There was a rash of articles published online recently – such as this one – about how the adult human mind, when confronted with information that contradicts its existing beliefs, does not reorganise what it knows but rejects the information’s truthfulness itself. During political conversations, this aspect of how we think and learn is bound to influence both the way opposing parties argue and the effects of propaganda on people. However, this notion’s impact seems to me to be more dire w.r.t. the issue of genetically modified (GM) crops.
Even when confronted with evidence in support of GM crops from the scientific literature, anti-GM activists reflexively take recourse in the deficiencies inherent in the scientific method, even if the deficiencies themselves are well-known.
In the specific example of GM mustard, there is no clear answer: the variant developed by Deepak Pental & co. has lower yield than some non-GM varieties but higher pest-resistance and is easier to breed. As a result, any single discussion of GM mustard’s eligibility to be a food crop (it hasn’t been released into the market yet) should address its pros and cons together instead of singling out its cons.
It would seem anti-GM activists are aware of this pressure because whenever scientists raise the pros of GM mustard, the activists’ first, and often last, line of reasoning is to quote even other studies. They are in turn rebutted by more studies, and the backs and forths go on until the entire debate becomes hinged on disagreements over minutiae. Granted, allowing bad GM crops to be commercialised can have deadly consequences. But this is also true of a score other enterprises in which we are happy to go along with approximations. Why the selective outrage?
It can’t be that farmer suicides touch a nerve because they are driven not just by crop failure but also by crop insurance, grain storage/distribution and pricing indices (such as the differences between rural CPI and MSP). Estimating these three factors is a task ridden with inaccuracies, many ill-supported assumptions and, frequently, corruption. However, we don’t seem to have raged against them with as much intensity as we have against GM mustard. We should have because of what Harish Damodaran eloquently expressed in The Indian Express on June 1:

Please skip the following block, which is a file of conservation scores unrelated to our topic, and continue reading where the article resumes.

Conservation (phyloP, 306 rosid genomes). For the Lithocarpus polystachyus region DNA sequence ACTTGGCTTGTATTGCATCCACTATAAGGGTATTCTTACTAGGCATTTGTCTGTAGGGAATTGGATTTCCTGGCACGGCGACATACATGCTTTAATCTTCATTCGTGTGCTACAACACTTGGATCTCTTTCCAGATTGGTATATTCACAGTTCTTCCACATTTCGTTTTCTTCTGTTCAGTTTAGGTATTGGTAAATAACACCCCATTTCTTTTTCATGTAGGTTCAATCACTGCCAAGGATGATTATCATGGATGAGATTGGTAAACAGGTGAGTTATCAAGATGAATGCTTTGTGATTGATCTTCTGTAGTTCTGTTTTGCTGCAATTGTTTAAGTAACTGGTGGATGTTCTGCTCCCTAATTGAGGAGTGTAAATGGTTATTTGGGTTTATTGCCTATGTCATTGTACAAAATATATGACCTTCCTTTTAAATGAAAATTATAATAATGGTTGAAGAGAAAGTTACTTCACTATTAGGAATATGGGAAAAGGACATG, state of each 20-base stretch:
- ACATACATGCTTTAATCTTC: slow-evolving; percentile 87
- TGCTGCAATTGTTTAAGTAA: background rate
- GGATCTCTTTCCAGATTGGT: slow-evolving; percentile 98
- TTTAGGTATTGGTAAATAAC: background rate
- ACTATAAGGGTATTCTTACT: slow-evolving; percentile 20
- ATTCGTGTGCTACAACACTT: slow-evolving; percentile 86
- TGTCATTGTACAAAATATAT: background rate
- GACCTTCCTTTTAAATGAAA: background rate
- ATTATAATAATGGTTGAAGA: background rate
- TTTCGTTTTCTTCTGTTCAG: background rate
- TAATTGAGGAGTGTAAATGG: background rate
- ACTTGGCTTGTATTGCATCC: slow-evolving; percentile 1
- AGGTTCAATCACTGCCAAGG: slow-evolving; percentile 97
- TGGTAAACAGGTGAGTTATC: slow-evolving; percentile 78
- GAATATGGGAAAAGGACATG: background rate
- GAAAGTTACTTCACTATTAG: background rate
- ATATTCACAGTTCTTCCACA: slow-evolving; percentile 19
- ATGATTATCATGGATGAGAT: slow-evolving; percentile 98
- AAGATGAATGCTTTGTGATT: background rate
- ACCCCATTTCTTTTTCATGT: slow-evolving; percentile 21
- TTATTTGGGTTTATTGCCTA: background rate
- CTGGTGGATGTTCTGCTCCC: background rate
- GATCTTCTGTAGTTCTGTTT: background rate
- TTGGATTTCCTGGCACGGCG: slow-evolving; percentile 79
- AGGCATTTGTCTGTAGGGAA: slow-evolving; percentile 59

Why is there so much opposition to a technology developed, after all, by Indian scientists in the public sector? Yes, the original patent for the [Barnase-Barstar-Bar hybridisation] system was filed by Plant Genetics Systems (now part of Bayer CropScience), but the CGMCP scientists improved upon it, for which they obtained patents (three US, two Canadian, one European Union and Australian each). Yet, we see no value in their work. The opponents — from the so-called Left or the Right — haven’t even bothered to visit the CGMCP, most accessibly located in Delhi University’s South Campus, while taking time out for anti-GMO jamborees in Brussels and The Hague. All this opposition is reflective of a unique Us and Them syndrome. For “us”, nothing but the latest would do. But farmers will have no right to grow GM mustard and assess its performance on the field.
The persuasion to constantly reject one study for another and our hypocritical stand on the ownership of GM crops together suggest that the pro/anti-GM debate is going to be settled by neither of these tactics. They are both the effects of a common flaw: ideological stubbornness. Even I – being pro-GM – am inclined to consign some farmers’ opposition to GM mustard to fear-mongering by activists. Sometimes I can find something easily refuted but at others, I struggle to change my mind even if the facts are evident. Anyway, while I can’t think of what it is that we can do to make ourselves less stubborn (each to her own, perhaps?), I do think it’s important we stay aware of our biases’ impact on our public conversations.
PS: If my post seems one-sided, addressing the behaviour of only anti-GM groups, one reason is that anti-GM expression in the mainstream as well as social media overshadows pro-GM expression. I’m also biased, of course.
Featured image credit: WikimediaImages/pixabay.